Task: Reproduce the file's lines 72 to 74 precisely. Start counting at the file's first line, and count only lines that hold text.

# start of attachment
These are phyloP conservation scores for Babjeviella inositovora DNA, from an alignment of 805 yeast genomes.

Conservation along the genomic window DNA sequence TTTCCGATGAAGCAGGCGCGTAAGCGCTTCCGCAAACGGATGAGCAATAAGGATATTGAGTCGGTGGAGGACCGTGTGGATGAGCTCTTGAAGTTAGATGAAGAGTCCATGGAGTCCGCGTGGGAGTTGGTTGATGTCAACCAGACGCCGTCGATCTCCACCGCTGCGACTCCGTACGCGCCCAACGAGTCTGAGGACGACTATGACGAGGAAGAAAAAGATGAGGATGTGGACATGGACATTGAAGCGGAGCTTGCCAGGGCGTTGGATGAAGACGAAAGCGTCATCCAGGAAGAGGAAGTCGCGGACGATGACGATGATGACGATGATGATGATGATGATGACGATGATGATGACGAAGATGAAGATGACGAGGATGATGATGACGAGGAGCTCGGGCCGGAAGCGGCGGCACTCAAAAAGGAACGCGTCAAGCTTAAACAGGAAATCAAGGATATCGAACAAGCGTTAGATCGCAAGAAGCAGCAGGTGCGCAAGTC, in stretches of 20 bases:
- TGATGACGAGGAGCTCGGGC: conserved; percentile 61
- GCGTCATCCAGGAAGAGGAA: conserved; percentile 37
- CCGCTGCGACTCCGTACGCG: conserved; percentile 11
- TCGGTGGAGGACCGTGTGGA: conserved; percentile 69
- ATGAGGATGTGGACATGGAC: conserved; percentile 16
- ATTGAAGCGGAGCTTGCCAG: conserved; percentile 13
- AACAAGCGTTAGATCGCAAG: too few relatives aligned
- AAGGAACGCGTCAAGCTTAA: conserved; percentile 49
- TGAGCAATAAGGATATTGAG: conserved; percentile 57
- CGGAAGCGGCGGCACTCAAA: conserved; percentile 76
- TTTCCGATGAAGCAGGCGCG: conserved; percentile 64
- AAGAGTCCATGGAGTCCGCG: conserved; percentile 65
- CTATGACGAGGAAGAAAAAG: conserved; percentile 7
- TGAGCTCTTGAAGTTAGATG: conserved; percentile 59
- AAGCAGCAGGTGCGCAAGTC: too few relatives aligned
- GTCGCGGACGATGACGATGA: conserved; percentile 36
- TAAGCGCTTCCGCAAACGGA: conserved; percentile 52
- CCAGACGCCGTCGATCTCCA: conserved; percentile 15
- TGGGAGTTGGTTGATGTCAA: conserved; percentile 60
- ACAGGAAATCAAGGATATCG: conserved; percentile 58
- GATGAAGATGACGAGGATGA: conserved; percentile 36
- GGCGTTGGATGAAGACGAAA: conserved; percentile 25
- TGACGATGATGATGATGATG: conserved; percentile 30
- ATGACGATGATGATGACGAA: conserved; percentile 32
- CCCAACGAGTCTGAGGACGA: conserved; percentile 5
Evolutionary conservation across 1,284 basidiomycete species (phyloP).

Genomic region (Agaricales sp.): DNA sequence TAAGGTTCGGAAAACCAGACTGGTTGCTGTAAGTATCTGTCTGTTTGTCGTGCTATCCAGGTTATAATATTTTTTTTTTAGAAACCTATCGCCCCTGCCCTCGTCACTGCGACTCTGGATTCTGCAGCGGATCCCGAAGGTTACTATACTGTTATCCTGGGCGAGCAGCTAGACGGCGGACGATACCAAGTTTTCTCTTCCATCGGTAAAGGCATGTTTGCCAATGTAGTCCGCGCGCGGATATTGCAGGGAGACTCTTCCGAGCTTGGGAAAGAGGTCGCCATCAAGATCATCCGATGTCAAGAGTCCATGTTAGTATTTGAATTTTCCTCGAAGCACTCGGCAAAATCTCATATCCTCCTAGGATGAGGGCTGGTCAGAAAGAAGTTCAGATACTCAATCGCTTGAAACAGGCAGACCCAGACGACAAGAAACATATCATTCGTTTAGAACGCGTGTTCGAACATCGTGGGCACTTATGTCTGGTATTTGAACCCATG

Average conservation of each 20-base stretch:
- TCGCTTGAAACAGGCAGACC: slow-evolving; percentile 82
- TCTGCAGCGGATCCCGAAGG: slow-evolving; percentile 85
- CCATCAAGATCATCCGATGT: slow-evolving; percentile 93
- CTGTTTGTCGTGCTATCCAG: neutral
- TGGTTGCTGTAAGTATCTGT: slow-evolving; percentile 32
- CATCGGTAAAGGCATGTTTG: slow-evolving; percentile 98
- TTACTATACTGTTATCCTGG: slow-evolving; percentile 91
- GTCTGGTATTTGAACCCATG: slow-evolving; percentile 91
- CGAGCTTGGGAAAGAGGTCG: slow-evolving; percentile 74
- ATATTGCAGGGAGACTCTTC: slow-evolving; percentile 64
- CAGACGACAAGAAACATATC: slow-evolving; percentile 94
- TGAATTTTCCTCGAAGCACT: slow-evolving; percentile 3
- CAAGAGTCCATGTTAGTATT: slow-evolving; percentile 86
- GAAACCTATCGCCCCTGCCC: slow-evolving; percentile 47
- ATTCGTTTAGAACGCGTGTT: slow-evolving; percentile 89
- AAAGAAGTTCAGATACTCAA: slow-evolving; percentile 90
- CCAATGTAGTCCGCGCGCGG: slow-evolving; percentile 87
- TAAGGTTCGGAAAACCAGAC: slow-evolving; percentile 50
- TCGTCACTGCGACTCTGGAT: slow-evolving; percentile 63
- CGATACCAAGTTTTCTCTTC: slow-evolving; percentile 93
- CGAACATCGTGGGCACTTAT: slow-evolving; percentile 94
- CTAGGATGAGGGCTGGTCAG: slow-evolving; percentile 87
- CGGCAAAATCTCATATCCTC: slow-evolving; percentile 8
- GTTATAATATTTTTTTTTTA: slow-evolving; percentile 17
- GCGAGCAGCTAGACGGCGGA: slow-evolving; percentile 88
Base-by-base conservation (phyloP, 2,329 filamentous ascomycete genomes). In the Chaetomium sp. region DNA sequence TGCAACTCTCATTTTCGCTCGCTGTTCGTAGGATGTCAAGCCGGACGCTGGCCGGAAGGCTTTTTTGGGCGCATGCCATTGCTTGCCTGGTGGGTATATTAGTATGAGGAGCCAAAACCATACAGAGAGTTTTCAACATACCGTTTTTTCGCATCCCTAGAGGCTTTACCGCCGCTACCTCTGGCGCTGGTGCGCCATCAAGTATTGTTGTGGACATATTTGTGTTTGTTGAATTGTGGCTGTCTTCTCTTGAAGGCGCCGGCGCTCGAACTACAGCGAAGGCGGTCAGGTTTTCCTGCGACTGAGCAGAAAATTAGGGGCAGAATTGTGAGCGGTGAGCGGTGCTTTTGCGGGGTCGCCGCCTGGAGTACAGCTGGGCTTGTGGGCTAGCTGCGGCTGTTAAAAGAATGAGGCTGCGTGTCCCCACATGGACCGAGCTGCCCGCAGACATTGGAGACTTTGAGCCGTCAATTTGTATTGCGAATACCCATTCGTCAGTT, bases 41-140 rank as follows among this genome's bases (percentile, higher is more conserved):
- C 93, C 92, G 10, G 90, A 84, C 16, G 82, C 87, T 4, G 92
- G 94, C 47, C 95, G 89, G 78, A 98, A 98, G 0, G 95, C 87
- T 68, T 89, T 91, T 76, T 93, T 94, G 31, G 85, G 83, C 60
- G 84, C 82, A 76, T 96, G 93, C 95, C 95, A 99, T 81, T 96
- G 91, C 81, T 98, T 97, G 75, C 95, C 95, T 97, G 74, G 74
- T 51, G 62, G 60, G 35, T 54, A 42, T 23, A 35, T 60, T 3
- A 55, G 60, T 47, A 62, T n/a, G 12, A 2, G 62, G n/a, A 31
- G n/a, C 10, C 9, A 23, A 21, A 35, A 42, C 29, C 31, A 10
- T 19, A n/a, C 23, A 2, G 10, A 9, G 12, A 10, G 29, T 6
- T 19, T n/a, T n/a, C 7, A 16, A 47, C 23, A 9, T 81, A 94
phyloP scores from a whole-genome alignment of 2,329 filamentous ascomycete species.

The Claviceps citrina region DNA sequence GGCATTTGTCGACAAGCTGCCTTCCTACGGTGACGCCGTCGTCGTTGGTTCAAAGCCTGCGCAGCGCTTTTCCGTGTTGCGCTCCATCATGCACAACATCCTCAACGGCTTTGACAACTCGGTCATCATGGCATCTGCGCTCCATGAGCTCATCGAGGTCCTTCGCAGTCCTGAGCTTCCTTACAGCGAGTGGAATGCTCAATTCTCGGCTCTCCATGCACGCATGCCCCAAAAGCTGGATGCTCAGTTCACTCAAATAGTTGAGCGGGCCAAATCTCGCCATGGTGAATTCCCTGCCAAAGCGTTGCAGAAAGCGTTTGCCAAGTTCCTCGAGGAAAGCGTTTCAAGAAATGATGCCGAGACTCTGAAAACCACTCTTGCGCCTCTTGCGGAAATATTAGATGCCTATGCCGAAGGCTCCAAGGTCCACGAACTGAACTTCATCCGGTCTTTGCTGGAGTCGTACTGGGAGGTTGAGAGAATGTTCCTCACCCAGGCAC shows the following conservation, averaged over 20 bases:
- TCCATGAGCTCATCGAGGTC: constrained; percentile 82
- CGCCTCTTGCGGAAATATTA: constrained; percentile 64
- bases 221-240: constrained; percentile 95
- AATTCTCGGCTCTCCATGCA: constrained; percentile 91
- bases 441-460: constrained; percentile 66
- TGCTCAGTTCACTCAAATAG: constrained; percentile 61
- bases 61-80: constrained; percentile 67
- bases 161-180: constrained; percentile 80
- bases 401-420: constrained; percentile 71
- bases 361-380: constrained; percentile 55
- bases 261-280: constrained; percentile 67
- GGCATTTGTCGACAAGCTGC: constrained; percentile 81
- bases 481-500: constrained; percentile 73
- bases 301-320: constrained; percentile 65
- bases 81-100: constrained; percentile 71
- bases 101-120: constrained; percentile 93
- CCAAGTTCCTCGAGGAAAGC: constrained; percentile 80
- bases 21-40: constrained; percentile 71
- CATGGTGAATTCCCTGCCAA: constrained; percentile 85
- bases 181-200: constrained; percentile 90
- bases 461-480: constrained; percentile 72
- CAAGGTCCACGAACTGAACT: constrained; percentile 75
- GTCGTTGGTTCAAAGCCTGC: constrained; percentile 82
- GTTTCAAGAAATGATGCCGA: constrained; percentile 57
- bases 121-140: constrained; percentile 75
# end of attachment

- AATTCTCGGCTCTCCATGCA: constrained; percentile 91
- bases 441-460: constrained; percentile 66
- TGCTCAGTTCACTCAAATAG: constrained; percentile 61